"Art, like writing, can be so frustrating," I thought as I trashed my third attempt of a sketch. "What am I missing? I love the challenge of faces. The planes, angles, contours, the tonal values..."
I studied the photograph from an upside-down position, noting how the shadows of my daughter's face accentuated her cheekbones."That's it," I thought, "I need to work first on the shadowy areas of the face, then move to the darker angles much like an abstract." As I picked up a pencil something within me whispered, "Nothing's ever black or white."
"Ramona, is that you? It's hard to know for sure with your mask on." Stepping away from the shelves lined with kidney and lima beans I didn't recognize the masked gray-haired woman standing two meters away from me, but I recognized her voice. "Joan! I haven't seen you in years. How are you?"
We reminisced about how she founded an organization in the 1980's for clients who were terminally ill and how her volunteers assisted family members with their loved ones who were dying in the hospital or at home. "Do you remember," Joan asked as she pushed the mask back up and under her glasses, "your interview for the position to teach 'Orientation to Palliative Care' so we would have enough volunteers to help with our growing caseload?"
"I remember being nervous, hoping I answered all the hypothetical scenarios correctly. When you later offered me the teaching position, I often wondered why you chose me."
By now we had left the aisle of tinned foods and found ourselves walking towards frozen pie crusts and pizzas. "Yes," Joan replied, "I saw you struggle to keep your personal opinions to yourself even when family members or a dying patient asked, "What do you think?" You wanted everyone to have the best death possible and it broke your heart when you couldn't fix the families' emotional problems or the messy death some clients experienced and all the while making sure you handled things professionally. You cared. "
"And I remember. Joan, what you would say to all of us in your tiny office after one of our clients had died. It's their story and journey not ours."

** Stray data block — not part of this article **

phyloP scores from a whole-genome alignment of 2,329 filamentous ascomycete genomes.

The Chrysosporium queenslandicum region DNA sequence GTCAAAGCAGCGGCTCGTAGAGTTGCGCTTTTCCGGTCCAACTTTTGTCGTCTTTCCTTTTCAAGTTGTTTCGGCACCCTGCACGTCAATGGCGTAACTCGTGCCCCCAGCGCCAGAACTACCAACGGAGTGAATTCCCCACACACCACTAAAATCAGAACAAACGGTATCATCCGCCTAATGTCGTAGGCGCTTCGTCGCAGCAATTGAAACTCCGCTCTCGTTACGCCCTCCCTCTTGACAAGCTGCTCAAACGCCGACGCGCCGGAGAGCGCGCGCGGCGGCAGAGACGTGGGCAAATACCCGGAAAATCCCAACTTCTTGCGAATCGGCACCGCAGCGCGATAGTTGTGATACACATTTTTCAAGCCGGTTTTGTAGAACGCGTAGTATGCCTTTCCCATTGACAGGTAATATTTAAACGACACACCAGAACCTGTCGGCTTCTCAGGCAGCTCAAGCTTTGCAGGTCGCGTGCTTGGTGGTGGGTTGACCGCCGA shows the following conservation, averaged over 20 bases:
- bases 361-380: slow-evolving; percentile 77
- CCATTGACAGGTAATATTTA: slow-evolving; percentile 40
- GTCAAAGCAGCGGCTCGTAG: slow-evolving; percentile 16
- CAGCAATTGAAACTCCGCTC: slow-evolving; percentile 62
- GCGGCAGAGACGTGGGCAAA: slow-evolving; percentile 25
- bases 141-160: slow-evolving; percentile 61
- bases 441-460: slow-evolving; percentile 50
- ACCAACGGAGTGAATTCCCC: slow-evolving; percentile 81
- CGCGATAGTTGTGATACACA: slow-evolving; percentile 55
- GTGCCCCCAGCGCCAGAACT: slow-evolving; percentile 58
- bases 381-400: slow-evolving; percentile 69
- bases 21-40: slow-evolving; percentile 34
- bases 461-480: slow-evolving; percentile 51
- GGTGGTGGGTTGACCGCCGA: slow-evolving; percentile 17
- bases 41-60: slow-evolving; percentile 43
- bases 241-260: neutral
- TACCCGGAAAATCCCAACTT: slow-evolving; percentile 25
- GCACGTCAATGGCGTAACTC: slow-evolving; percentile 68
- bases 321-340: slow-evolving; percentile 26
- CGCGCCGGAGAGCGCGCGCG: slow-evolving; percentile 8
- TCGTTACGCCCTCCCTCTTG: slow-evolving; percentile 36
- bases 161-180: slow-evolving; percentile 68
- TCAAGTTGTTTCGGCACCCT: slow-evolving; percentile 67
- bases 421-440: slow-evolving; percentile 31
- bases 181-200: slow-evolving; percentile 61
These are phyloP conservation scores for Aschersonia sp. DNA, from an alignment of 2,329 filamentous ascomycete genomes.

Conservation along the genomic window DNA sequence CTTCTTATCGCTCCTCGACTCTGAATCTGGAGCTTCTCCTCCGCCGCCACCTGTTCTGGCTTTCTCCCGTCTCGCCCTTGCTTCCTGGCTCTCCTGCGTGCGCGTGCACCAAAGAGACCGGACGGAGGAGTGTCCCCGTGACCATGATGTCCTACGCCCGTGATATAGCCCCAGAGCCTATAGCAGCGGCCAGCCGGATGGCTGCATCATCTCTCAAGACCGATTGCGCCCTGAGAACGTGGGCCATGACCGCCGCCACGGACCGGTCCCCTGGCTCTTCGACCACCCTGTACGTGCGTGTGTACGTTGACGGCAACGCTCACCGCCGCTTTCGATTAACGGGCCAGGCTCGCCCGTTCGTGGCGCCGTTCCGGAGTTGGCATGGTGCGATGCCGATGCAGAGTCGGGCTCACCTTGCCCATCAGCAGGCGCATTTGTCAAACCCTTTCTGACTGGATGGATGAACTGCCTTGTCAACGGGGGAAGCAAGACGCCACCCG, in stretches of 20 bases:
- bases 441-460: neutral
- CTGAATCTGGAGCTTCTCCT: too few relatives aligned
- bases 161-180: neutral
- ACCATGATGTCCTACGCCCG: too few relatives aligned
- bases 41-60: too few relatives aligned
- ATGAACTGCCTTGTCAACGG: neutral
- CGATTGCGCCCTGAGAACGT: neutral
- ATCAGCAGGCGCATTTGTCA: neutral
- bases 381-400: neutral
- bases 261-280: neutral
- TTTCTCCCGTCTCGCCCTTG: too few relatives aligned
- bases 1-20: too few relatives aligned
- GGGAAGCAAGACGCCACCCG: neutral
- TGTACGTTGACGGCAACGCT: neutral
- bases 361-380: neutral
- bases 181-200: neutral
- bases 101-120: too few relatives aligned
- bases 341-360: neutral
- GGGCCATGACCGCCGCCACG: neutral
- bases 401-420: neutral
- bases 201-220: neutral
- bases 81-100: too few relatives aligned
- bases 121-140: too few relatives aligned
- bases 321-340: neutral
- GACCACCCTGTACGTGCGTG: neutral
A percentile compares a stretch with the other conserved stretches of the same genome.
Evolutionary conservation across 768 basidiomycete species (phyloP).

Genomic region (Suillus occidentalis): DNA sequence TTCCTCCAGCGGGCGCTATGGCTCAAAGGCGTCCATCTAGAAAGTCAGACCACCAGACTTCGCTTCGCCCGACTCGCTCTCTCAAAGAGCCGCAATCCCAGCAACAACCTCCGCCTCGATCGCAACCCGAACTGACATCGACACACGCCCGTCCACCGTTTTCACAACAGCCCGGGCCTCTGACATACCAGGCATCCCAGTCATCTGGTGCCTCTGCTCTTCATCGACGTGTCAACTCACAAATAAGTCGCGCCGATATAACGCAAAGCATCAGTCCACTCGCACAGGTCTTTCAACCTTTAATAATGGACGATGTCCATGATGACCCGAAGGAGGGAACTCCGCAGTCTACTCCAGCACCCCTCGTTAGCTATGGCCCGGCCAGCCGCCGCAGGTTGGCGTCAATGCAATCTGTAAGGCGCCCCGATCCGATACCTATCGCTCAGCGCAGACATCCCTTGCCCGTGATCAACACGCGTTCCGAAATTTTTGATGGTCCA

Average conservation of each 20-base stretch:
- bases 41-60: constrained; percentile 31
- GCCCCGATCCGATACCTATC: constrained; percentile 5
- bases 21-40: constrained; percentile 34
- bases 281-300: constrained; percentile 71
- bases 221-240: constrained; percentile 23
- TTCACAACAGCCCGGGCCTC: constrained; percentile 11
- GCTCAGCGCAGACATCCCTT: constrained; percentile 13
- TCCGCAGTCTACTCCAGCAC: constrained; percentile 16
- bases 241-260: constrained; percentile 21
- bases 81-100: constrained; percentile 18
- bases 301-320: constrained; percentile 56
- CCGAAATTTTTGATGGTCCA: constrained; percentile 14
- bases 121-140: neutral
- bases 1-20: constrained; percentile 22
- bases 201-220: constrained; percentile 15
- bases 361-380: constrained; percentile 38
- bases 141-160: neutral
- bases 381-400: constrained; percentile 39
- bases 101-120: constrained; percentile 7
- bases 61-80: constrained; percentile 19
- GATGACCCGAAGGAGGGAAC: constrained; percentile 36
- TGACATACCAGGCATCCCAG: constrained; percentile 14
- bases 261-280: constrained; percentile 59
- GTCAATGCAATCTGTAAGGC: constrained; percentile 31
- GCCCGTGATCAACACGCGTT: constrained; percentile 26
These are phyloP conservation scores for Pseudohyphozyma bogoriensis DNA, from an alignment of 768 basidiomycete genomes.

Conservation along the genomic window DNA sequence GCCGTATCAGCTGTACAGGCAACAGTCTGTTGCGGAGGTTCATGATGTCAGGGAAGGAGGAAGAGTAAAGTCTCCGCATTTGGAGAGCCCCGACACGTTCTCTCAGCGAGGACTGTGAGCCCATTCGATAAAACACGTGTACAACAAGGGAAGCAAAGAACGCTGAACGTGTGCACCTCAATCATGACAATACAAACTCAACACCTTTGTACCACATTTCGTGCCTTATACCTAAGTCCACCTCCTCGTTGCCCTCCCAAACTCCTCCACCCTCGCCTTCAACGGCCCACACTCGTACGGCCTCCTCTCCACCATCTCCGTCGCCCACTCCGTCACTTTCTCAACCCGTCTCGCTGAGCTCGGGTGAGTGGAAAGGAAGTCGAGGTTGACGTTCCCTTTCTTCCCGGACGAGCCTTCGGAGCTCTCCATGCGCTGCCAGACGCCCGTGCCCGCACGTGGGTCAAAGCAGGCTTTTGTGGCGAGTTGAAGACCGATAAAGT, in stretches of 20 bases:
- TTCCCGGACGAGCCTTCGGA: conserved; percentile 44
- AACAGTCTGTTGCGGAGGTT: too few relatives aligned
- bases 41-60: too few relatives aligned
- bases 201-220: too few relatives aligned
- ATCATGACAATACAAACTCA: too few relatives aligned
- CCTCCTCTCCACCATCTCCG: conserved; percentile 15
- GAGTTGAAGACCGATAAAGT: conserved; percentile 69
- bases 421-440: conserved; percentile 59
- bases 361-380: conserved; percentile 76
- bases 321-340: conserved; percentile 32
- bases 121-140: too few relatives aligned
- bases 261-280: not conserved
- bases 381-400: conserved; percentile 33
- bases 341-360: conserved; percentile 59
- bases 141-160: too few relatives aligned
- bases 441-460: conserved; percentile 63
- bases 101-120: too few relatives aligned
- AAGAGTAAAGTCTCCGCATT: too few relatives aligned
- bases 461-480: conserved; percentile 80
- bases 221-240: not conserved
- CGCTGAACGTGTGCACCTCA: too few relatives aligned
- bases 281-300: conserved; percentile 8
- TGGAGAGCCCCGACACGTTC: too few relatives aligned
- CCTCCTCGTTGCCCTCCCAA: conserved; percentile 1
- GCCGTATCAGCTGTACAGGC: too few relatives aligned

"Do you remember what you said to your students hoping you'd see it remembered and written down in their journals?"
While I closed my now open mouth, Joan laughed saying, "Yes, I often read your students' homework assignments and take-home exams. You were quoted to have said, "Nobody knows the whole story, and nothing is ever black and white. You would tell them about the elderly couple who had been married for sixty-five years. Both of them were suffering from two very different diseases. You had earned their trust and they wanted you to 'help' them die together at home."
Yes, I remembered how miraculously my shifts were changed and I never had to care for this couple again after our conversation. God released me from my need to say anything. And yes, there will always be people who are suffering or have a terminal illness. Christians will reach different conclusions on whether or not they wish to support assisted dying, but the Christian gospel of God's love transcends all such discussions. As Paul said to the church in Rome,
"For I am convinced that neither death, nor life, nor angels, nor rulers, nor things present, nor things to come, nor powers, nor height, nor depth, nor anything else in all creation, will be able to separate us from the love of God in Christ Jesus our Lord." Romans 8:38-39 (NRSVA).
Ramona Furst lives with her husband in Northern Ontario. She facilitated a bereavement support group for fifteen years, taught Orientation to Palliative Care for ten years giving input for the program's "Biomedical Ethics" module for students.